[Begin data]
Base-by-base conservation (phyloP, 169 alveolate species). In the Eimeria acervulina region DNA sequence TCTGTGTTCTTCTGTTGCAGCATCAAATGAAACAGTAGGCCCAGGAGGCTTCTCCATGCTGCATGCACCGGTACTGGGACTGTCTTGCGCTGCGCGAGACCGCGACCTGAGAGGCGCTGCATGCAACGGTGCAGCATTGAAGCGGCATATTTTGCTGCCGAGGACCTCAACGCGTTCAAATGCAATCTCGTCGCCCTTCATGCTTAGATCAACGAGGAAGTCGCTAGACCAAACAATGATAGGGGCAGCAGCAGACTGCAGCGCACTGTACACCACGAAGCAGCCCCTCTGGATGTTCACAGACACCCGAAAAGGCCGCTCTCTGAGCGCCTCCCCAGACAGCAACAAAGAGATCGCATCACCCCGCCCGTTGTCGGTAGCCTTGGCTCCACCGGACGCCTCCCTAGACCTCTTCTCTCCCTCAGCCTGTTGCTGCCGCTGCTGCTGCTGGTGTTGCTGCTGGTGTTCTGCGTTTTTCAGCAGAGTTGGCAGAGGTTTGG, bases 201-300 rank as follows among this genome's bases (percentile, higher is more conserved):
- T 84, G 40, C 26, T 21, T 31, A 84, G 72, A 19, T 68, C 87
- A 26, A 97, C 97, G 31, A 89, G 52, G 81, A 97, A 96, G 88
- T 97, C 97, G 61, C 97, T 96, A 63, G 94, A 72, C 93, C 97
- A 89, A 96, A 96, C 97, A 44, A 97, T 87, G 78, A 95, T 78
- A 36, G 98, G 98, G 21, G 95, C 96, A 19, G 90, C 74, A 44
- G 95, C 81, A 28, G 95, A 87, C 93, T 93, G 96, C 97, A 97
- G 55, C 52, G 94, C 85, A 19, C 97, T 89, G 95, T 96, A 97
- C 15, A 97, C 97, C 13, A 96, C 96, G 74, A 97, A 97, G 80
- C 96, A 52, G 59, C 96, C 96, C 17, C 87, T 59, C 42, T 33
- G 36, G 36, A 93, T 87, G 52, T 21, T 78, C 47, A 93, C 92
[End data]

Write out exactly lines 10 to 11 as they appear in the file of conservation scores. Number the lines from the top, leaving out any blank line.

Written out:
- C 96, A 52, G 59, C 96, C 96, C 17, C 87, T 59, C 42, T 33
- G 36, G 36, A 93, T 87, G 52, T 21, T 78, C 47, A 93, C 92